Wanaka-based app developers want to connect disjointed families around the world on a social media platform that provides a private and supportive method of keeping in touch.

kin2kin, founded by Hamish McGregor, has users in 51 countries around the world, despite only having a "soft-launch" in New Zealand.

The app wasn't designed to compete with Facebook, but to be used alongside it and other social media platforms.

The kin2kin team, founder Hamish McGregor in light blue shirt, in Lake Wanaka. Photo / Supplied
The kin2kin team, founder Hamish McGregor in light blue shirt, in Lake Wanaka. Photo / Supplied

"LinkedIn is my business [profile], Facebook is my friends, Pinterest is my hobbies," McGregor said.

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"No one owns that family space right now and we think we have a unique way of doing it. We think you can call kin2kin the family app globally and that's what we're aiming to achieve."

One household can establish the group and add members like grandparents, aunts, uncles and cousins to the app, where they can see and comment on photos posted by the household. The pictures might be photos of kids shared so the grandparents and other family members can see them and keep up to date with what's going on in the household.

McGregor comes from a complex family after his parents divorced.

The app was deliberately built to cater to blended, modern families better than a group on Facebook, where estranged family members can be uncomfortable.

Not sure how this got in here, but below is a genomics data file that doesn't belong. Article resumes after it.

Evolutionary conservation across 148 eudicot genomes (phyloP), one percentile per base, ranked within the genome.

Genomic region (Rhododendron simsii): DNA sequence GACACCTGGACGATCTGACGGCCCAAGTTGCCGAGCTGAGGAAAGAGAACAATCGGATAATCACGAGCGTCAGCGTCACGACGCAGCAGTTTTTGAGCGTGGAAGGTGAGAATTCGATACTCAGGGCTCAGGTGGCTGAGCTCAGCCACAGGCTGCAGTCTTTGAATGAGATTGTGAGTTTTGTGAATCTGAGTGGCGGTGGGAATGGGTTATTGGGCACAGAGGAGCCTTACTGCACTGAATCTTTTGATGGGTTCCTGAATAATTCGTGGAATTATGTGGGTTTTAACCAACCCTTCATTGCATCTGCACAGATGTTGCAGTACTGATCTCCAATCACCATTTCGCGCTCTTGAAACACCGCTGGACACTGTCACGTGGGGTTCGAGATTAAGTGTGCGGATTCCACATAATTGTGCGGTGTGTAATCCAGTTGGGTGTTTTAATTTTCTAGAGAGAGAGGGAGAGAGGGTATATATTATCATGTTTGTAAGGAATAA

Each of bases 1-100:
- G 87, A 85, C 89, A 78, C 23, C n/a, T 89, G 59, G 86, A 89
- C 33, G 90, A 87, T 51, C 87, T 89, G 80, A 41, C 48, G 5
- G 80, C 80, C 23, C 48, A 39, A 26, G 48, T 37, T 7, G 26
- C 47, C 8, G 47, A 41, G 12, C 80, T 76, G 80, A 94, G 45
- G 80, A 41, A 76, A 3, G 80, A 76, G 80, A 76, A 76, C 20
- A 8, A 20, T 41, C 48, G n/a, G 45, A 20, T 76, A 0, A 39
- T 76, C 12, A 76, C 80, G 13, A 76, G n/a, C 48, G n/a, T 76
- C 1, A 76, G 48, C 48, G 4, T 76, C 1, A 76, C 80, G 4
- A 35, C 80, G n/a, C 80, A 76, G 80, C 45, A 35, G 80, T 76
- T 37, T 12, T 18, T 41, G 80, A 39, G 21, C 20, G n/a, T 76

He said he was struck by the difficult situation of making his father feel connected to his grandchildren beyond scheduled email updates and realised other families would be in similar situations.

McGregor said the app had been designed to be simple and secure to protect vulnerable tech users like young people and elderly people.

Alzheimer's NZ and other health representatives have been consulted about the importance of keeping elderly people connected to family and friends.

SeniorNet, a community tech training network for people aged over 50, has also been collaborating with kin2kin.

"We've thoroughly enjoyed introducing our members to kin2kin," said chief executive Grant Sidaway.

"Like us, this service is practical and positive and has been developed with ease of use for older people in mind. SeniorNet and kin2kin share key values of connecting and supporting seniors."

McGregor and his team are now focused on looking to Australia and the US for expansion.

Queenstown developer Stu Sharpe, who was part of a trio that won an Emmy award for the official America's Cup app, has been part of the development team.